gree of concavity of the surface 30 preferably substantially conforms to the convexity of the rear or inner surface 31 of the front member 24. The front member 24 is fabricated of any suitable material such as a strip of hard wood and the front or normally exposed surface thereof, indicated by numeral 32 is preferably of convex configuration. The front member 24 is preferably not as long as the rear member 23. I

The front member 24 is provided with a plurality of channels 33, as many channels as there are rings, and this channel is best seen in Figures 2, 3 and 5. The channels 33have side walls 3d and 35, a curved top Wall 36 and a. curved bottom Wall 31. The bottom Wall 3? is in fact formed by the surface 30.

The front member 26 and the rear member are fixedly secured. together preferably at thetime the device 28 is fabricated by any suitable means such as for example the rivets 38 which engage suitable aligned orifices ll] and M in the rear member 23 and the front member 24 respectively.

The rings 25 are substantially identical and therefore a description of one will suffice for all. A ring 25 includes a sheet carrying portion 42 and a retainer portion 43. The sheet carrying portion 42 has a greater curvature than the retainer portion. Although the retainer portion is shown as being substantially straight, as presently understood the device is operable so long as the curvature of the sheet carrying portion is greater than that of the retainer portion. The ends of the sheet carrying portion 42 run into the adjoining ends of the retainer portions at the bends 44 and 45. These bends at the outer portions thereof act as projections or protuberances. The retainer portion 43 is preferably split transversely and medially to form the ring terminals 46 and 41. The ring itself is preferably composed of a resilient material as for example cellulose acetate. Obviously the ring may be composed of other materials such as thermoplastic or thermosetting plastics which are well known. The ring may be molded in the shape shown or it may be formed up under heat and pressure in suitable dies and/or jigs. The terminals 46 and 41 are preferably slightly rounded and the ring is so constructed that when in an unstressed condition the terminals 45 and 41 are in substantial contact.

Since the rings are composed of resilient material the ends thereof may be spread so that they may be inserted within the entrances to the channels 33. Another method of assembly contemplates slipping the rings over the end of the front member 24 and seating the rings in the channels 33 before the front member 24 and the rear member 23 are secured together.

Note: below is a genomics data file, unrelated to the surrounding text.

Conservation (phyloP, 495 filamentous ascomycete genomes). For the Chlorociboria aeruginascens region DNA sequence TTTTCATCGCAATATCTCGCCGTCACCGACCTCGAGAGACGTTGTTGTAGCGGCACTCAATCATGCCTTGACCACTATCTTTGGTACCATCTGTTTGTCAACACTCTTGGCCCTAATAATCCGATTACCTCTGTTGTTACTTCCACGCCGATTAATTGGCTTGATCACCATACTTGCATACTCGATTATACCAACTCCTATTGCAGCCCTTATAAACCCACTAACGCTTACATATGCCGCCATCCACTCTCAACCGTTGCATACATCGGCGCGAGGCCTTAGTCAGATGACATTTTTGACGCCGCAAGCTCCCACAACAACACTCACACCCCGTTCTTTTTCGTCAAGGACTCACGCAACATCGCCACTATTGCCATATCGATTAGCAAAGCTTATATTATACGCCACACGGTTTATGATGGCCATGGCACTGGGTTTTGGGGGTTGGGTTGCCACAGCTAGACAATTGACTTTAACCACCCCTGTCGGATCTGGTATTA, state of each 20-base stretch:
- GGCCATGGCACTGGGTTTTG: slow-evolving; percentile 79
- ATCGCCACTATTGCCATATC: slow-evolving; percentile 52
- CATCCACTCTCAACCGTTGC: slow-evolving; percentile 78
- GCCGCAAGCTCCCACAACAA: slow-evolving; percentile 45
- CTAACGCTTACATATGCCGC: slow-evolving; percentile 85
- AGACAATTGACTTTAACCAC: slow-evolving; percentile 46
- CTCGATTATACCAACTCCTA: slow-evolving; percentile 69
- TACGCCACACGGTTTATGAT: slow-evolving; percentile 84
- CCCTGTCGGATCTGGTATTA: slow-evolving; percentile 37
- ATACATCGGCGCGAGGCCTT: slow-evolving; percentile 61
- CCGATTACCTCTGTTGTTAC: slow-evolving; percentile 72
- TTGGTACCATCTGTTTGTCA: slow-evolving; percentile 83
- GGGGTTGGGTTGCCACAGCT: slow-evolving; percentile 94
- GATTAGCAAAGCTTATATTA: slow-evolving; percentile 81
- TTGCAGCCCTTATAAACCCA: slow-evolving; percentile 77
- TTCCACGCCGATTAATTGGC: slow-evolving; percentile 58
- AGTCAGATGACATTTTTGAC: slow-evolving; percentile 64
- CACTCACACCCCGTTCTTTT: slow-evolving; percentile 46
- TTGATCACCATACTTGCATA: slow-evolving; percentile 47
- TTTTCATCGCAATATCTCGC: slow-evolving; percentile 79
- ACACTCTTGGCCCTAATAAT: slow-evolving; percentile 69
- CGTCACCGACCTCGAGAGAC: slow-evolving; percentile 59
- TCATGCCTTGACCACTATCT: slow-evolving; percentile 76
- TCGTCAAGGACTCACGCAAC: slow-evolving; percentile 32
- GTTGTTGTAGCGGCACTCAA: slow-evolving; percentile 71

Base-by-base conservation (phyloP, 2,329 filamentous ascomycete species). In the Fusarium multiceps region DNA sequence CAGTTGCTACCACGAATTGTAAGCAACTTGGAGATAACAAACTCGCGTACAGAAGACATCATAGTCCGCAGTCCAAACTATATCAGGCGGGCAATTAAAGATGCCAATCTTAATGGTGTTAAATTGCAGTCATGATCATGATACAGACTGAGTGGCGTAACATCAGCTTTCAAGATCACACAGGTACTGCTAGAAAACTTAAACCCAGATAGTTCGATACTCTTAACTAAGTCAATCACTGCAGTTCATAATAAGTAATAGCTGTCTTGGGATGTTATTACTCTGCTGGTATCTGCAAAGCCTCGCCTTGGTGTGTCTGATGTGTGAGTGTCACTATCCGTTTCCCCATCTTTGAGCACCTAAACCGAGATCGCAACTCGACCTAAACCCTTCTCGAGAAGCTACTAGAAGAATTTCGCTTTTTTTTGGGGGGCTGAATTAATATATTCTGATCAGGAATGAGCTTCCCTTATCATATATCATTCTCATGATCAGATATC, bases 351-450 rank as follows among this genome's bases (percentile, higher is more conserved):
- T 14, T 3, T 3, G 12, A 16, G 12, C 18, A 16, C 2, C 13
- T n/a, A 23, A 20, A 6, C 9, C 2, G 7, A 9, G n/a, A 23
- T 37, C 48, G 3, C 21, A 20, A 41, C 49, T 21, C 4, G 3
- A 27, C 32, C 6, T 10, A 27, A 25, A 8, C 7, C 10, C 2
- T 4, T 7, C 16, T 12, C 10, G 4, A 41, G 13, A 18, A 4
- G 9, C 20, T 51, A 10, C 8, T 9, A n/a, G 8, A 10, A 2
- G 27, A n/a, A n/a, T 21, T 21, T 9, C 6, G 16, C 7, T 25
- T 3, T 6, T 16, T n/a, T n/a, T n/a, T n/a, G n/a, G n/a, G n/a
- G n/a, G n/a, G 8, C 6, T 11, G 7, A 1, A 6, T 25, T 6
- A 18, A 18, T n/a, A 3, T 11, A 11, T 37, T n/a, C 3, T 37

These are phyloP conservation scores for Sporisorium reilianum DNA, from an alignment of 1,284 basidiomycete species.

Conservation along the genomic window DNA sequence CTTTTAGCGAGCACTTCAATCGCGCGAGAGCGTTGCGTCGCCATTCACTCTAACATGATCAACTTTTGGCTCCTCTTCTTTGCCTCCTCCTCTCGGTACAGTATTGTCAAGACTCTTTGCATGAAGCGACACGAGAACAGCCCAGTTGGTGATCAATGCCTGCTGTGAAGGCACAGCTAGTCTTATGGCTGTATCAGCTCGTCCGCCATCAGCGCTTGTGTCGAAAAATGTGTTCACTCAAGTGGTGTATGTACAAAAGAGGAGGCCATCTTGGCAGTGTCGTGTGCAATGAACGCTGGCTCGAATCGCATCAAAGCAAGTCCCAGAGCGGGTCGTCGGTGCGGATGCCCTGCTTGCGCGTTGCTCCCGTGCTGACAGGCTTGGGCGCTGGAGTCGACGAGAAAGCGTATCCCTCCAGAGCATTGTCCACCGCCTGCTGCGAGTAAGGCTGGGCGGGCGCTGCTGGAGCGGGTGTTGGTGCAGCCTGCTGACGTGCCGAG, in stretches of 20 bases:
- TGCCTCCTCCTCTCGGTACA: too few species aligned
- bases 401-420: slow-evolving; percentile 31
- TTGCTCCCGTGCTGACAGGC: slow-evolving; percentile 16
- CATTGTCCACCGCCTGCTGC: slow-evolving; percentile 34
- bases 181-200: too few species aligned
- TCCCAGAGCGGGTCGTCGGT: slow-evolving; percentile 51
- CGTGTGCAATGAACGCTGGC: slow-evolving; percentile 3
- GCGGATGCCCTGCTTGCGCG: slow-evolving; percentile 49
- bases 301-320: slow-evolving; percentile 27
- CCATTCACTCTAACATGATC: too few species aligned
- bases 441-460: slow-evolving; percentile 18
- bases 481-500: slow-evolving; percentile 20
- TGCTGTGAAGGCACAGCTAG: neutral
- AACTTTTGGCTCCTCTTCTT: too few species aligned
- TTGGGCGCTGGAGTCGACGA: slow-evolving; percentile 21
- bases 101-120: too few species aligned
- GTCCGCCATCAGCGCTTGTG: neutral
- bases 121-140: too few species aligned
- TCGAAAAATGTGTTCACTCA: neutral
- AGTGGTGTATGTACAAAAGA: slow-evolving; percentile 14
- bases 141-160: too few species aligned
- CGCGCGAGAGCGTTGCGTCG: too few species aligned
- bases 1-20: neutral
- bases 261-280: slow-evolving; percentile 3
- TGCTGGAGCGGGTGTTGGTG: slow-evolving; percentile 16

Operation of first embodiment As presently understood the operation of the device 20 is substantially as follows. The rings are preferably constructed so that at any point they are of substantially uniform cross section. The channel 33 preferably tapers slightly outwardly toward the entrances thereto. At its most constricted portion however, the channel preferably has an effective cross section slightly greater than or substantially equal to the effective cross section of the ring. If the rings were completely circular they could be slidably moved continuously through the channels. In th present construction however, the bends 44 and 45 when viewed from a radial plane passing therethrough are outwardly offset, thus increasing total effective cross section of the ring when taken together with adjacent parts of the sheet carrying and retainer portions.

Assuming the ring 25 to be in the position shown in Figures 2 and 6, the indicator 48 shows the ring to be in the centered or closed position thereof. In this position the exposed part of the ring carrying portion is continuous and obviously orificed sheets such as the sheet 55 cannot be removed without damaging the sheet. Movement of the ring 25 either clockwise or counterclockwise is inhibited by the deformity in the ring produced by the bends 44 and 45 as previously described. In order for such clockwise or counterclockwise movement to occur the bends 44 and 45 must move toward the more constrictedportion of the channel 33.

The ring 25 may be rotated to the open position thereof shown in Figure 8 by exerting some pressure which will cause the bends 44 or 45 to flex slightly toward a more nearly rectilinear condition thereof. Depending upon the particular direction of rotation after a high spot or dead center position is reached a certain snapping action is felt and from that point on the sheet carrying portion 42 may be freely rotated through the channel 33. When the ring is in the position indicated by the full lines on Figure 8 it becomes a relatively simple matter to spread the terminals 46 and 4'! to the dot-dash position at which sheet of paper 50 may have the orifice 49 thereof disengaged from the retainer portion 43.

The rotation of the ring from the closed to the open position thereof may be facilitated by laterally moving the ring in the direction of the arrow A on Figure '7 and then rotating the ring counter-clockwise in the direction of the arrow B. This movement has the effect of moving the inside portion of the bend 44 nearer to the most constricted portion of the channel 33 thus requiring less flexure of the bend 44. Obviously these motions are reversed where it is desired to turn the ring in a clockwise direction as viewed in Figure 7.